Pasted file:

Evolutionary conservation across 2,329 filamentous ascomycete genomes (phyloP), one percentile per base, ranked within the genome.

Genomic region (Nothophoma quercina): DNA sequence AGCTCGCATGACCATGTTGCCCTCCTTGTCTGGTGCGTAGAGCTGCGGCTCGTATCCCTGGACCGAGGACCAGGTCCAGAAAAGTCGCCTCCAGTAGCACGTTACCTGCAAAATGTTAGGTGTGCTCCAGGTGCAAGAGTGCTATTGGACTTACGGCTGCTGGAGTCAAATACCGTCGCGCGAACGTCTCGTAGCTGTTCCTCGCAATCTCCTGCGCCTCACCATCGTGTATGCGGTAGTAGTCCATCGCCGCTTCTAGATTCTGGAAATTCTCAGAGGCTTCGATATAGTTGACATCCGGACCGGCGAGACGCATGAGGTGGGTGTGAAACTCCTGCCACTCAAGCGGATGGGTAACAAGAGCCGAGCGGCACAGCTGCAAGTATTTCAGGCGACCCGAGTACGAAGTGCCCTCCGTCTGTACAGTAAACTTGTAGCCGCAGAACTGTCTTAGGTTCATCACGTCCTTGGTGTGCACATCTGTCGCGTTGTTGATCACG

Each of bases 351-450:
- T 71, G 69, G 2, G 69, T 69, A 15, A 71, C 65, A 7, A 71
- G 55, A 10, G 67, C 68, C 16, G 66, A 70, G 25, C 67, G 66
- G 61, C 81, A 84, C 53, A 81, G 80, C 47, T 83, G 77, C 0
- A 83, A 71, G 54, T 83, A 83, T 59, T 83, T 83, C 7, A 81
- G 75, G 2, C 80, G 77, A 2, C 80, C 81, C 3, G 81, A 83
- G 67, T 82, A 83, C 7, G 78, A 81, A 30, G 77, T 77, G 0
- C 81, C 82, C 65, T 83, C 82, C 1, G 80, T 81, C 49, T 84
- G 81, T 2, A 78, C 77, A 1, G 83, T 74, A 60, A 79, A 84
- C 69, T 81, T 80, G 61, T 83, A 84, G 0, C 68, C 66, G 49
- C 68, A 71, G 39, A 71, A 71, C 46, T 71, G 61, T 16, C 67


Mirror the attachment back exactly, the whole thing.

Evolutionary conservation across 2,329 filamentous ascomycete genomes (phyloP), one percentile per base, ranked within the genome.

Genomic region (Nothophoma quercina): DNA sequence AGCTCGCATGACCATGTTGCCCTCCTTGTCTGGTGCGTAGAGCTGCGGCTCGTATCCCTGGACCGAGGACCAGGTCCAGAAAAGTCGCCTCCAGTAGCACGTTACCTGCAAAATGTTAGGTGTGCTCCAGGTGCAAGAGTGCTATTGGACTTACGGCTGCTGGAGTCAAATACCGTCGCGCGAACGTCTCGTAGCTGTTCCTCGCAATCTCCTGCGCCTCACCATCGTGTATGCGGTAGTAGTCCATCGCCGCTTCTAGATTCTGGAAATTCTCAGAGGCTTCGATATAGTTGACATCCGGACCGGCGAGACGCATGAGGTGGGTGTGAAACTCCTGCCACTCAAGCGGATGGGTAACAAGAGCCGAGCGGCACAGCTGCAAGTATTTCAGGCGACCCGAGTACGAAGTGCCCTCCGTCTGTACAGTAAACTTGTAGCCGCAGAACTGTCTTAGGTTCATCACGTCCTTGGTGTGCACATCTGTCGCGTTGTTGATCACG

Each of bases 351-450:
- T 71, G 69, G 2, G 69, T 69, A 15, A 71, C 65, A 7, A 71
- G 55, A 10, G 67, C 68, C 16, G 66, A 70, G 25, C 67, G 66
- G 61, C 81, A 84, C 53, A 81, G 80, C 47, T 83, G 77, C 0
- A 83, A 71, G 54, T 83, A 83, T 59, T 83, T 83, C 7, A 81
- G 75, G 2, C 80, G 77, A 2, C 80, C 81, C 3, G 81, A 83
- G 67, T 82, A 83, C 7, G 78, A 81, A 30, G 77, T 77, G 0
- C 81, C 82, C 65, T 83, C 82, C 1, G 80, T 81, C 49, T 84
- G 81, T 2, A 78, C 77, A 1, G 83, T 74, A 60, A 79, A 84
- C 69, T 81, T 80, G 61, T 83, A 84, G 0, C 68, C 66, G 49
- C 68, A 71, G 39, A 71, A 71, C 46, T 71, G 61, T 16, C 67